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Five Ways to Boost Quality in Manufacturing Operations

March 19, 2013
Every production line experiences trouble from time to time, but recurring mistakes are inexcusable.

What should be a great time for global manufacturers has proven to be anything but. Production problems have caused trouble for many of the world’s largest and most successful companies, including Apple and Google. Both suffered “supply constraints” during the all-important holiday quarter.

The trouble has at least Apple joining a growing list to return a portion of their production work to North America. According to the Institute of Supply Management’s monthly index, U.S. production rose to 53.1 in January from 50.2 the month prior. Not since April has American manufacturing activity achieved such a fever pitch.

Canada enjoyed a much smaller gain over the same period, up just 10 basis points, but the implications are nevertheless the same: Lines are busier, and as a consequence, more likely to suffer errors. Stockpiling errors can lead to safety issues, which, as the situations at Apple and Google prove, can lead to expensive consequences.

Ensuring unimpeachable quality is the most important job a line manager has. Here are five ideas for producing at the highest levels:

  1. Reward success. There's a fine line between crushing creativity and reducing critical errors in the production line. Design a system that avoids punishing failure but instead rewards success in boosting output while also keeping a lid on serious issues. Seek a profitable balance and then incent employees to perform at that level, consistently.
  2. Measure team performance. Avoid assigning blame to a single employee when the line suffers trouble. Instead, measure team performance. Use shared destiny to encourage workers to watch each other's backs while striving for the greatest possible output, and then reward creatively when the team exceeds targets safely.
  3. Avoid the abstract. Don't shirk from trouble. Instead, if the line has suffered lapses in the past, make sure those stories are passed on to newer employees. Internalize the issues -- not for guilt's sake but that so everyone on the line takes the quest for safety as a personal mandate.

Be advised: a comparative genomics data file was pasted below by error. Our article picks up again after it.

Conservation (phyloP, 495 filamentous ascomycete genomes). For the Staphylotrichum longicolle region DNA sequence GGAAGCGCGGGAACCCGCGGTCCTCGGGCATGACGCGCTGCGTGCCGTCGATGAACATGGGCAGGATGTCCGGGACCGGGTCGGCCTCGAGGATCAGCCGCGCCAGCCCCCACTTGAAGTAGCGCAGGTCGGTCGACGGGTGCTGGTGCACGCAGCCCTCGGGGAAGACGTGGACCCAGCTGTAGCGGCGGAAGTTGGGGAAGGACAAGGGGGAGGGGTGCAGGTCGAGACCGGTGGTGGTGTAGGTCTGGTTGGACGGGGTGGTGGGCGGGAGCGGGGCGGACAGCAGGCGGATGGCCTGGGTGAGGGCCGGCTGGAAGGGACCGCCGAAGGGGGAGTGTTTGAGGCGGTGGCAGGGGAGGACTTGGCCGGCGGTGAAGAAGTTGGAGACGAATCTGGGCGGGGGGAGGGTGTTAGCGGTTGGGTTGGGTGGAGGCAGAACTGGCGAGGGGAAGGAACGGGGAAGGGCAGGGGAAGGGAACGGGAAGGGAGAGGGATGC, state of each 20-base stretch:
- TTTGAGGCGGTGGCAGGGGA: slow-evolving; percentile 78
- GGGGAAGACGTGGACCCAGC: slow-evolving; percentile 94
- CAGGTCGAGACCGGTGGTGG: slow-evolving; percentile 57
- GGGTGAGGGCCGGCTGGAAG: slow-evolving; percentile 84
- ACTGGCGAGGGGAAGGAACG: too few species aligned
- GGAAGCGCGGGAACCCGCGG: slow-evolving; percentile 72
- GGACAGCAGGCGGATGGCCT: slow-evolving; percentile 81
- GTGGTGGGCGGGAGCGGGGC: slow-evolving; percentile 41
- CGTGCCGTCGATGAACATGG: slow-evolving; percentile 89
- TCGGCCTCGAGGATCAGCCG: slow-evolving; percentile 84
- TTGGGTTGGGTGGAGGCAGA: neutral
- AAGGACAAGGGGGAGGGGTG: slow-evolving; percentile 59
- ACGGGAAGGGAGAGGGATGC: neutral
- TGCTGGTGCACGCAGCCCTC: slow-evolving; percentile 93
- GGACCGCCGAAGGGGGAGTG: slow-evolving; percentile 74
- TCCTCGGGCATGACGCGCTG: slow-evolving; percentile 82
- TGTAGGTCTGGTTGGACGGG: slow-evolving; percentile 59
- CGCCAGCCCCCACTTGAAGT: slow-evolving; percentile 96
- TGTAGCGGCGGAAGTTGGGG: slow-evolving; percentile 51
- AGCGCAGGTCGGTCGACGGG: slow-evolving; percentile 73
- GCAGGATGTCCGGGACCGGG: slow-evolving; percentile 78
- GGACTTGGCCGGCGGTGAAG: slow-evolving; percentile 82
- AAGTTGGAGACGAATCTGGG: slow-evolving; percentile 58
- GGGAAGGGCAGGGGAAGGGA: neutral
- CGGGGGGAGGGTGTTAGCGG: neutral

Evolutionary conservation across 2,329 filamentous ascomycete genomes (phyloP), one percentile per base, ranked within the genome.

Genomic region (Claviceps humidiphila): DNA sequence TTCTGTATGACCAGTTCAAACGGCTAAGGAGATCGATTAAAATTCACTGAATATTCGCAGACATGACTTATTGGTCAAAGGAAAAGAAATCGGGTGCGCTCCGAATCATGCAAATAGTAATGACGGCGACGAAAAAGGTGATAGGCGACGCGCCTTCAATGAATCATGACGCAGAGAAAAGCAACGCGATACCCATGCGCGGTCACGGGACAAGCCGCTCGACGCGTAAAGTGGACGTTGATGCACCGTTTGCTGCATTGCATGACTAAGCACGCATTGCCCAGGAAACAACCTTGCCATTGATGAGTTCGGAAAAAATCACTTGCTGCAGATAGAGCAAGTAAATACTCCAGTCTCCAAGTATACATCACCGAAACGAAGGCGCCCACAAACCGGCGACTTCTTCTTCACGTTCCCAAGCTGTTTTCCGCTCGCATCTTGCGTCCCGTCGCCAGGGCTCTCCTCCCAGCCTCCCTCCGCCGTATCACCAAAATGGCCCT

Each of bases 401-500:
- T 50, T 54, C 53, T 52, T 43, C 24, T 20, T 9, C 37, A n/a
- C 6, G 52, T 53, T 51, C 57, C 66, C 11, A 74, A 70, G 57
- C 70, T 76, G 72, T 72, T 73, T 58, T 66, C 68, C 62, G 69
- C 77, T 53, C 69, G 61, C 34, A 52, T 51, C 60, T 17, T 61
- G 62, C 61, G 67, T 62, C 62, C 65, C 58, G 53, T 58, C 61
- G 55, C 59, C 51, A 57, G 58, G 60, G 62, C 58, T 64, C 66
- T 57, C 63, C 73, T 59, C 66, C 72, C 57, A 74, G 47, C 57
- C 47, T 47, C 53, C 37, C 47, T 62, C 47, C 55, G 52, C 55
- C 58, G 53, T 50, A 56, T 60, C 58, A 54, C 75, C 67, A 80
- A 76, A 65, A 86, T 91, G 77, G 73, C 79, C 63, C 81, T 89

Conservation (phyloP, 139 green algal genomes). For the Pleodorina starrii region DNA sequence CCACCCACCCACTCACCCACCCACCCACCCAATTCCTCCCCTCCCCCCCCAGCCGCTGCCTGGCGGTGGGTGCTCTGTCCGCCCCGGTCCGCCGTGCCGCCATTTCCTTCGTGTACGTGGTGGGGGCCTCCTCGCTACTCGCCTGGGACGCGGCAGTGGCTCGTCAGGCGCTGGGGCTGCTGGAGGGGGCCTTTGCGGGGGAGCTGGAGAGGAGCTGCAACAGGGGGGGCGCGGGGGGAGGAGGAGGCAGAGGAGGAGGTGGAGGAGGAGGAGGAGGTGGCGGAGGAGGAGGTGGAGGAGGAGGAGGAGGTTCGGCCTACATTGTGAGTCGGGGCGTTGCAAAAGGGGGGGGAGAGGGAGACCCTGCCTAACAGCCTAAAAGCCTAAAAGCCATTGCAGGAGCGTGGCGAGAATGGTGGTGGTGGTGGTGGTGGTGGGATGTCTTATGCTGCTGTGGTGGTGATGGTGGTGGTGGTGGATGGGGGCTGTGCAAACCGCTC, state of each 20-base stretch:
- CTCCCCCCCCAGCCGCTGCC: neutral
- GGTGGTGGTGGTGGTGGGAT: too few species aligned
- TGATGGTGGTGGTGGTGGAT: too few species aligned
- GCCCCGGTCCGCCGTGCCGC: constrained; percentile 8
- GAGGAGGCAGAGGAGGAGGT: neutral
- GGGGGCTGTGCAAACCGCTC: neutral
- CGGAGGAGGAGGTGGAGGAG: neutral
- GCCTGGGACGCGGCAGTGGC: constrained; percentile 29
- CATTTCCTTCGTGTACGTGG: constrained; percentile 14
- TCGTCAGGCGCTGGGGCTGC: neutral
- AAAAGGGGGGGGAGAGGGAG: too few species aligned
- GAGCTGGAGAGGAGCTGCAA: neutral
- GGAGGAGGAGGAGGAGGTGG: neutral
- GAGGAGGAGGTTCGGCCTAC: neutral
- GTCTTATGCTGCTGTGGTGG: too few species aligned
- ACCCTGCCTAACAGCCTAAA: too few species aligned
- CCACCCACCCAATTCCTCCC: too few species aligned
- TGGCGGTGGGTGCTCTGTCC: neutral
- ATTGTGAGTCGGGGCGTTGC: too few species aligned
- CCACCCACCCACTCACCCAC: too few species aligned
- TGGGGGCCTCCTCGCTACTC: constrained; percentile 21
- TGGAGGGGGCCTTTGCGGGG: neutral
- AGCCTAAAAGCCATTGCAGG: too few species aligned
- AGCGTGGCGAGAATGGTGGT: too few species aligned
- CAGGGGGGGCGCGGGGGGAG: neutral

4. Study peers and success stories. Encourage workers to learn from those who've come before. How are the safest lines maintained? What makes them so safe? If possible, bring in leaders of these operations to talk to your workers about process and lessons learned. Capture questions, answers, and ideas for regular review.
  5. Process over product. Don't let the quest for output obscure the need for safe procedures. Document safe processes meticulously so that newer workers avoid taking risks that might compromise their own or others' safety on the line -- or worse, upon delivery to the customer.

Manufacturing is a precise business that tolerates errors poorly, as Boeing appears to be finding out right now. Strike a balance on your line. Reward teams that find ways to creatively boost output without sacrificing safety. Reserve penalties for only the most serious errors.

And be mindful of history. Every production line experiences trouble from time to time, but recurring mistakes are inexcusable.

John Mills is executive vice president of Business Development at Rideau Recognition Solutions, a global leader in employee rewards and recognition programs designed to motivate and increase engagement and productivity across the workforce.

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